Although there is some discrepancy as to whether or not Lao Tzu was the sole author of the Tao te Ching or not, the following quote is attributed to him, and for me, it resonates to this day.
“A leader is best when people barely know he exists of a good leader, who talks little, when his work is done, his aim fulfilled, they will say, “We did this ourselves.”
This is the quote that often appears in the literature. However, here’s a few other versions that I found:
“A leader is best when people barely know that he exists, not so good when people obey and acclaim him, worst when they despise him. Fail to honor people, they fail to honor you. But of a good leader, who talks little, when his work is done, his aims fulfilled, they will all say ‘We did this ourselves.'”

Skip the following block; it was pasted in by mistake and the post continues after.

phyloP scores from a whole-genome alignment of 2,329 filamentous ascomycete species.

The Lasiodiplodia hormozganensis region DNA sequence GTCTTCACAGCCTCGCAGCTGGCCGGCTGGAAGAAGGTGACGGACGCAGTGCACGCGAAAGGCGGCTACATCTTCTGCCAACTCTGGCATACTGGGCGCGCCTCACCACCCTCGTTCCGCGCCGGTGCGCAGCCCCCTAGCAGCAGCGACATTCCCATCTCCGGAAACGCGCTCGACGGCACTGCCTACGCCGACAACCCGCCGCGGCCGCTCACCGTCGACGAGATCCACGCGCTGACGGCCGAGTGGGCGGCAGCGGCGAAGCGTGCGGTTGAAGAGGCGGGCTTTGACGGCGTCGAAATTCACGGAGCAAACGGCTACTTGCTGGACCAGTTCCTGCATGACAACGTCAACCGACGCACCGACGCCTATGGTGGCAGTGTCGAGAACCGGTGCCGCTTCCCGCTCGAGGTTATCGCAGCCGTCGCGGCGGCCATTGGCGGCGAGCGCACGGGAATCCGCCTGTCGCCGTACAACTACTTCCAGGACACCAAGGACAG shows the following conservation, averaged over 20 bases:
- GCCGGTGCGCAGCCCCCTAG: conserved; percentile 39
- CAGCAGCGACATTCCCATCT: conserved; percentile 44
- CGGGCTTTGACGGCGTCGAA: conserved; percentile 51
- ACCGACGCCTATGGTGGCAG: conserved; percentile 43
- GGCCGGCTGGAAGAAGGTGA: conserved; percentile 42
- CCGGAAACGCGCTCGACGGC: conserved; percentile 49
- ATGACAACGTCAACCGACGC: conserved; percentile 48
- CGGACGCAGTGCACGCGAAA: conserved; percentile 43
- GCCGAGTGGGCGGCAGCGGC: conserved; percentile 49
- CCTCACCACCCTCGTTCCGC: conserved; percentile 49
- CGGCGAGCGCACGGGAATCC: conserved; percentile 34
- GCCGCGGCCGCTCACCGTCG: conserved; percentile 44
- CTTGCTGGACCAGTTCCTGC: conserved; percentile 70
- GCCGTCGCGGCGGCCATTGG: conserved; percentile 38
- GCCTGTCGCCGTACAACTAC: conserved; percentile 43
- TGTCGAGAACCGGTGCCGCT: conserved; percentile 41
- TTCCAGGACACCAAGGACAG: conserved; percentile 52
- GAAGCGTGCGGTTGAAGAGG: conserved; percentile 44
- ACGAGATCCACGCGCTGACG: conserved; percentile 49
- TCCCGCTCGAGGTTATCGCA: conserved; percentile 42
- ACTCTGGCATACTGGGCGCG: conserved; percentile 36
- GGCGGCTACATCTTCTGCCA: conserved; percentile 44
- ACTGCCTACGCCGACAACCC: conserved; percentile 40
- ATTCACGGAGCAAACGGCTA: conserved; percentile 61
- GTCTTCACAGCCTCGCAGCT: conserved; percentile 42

Yet another version includes this:
“If you don’t trust the people, they will become untrustworthy.”
Since we can’t travel back in time to ask Lao Tzu himself, I’d like to focus on the 3 take-away points that I find to be most significant.
1. Leaders listen twice as much as they speak, and they listen with the intention of understanding, not responding. Good leaders listen.
2. Leaders trust, respect and honor those they serve, interact with, and conduct business with. I say that I trust until given reason to mistrust, and I honor the individuality, perspective and opinions of all, even when/if I disagree. And I demonstrate respect by always agreeing or disagreeing with issues, not people.
3. Leaders have no need of the spotlight. It’s for others to decide whether or not to shine the light upon us. To demand the spotlight in a see-me-hear-me-follow-me way is not, in my opinion, a true leader. Leaders work from a place where people can say, “We did this ourselves.”
Listen. Trust. Honor. Respect. Be humble.
In my book, these are marks of great leadership. What do you think?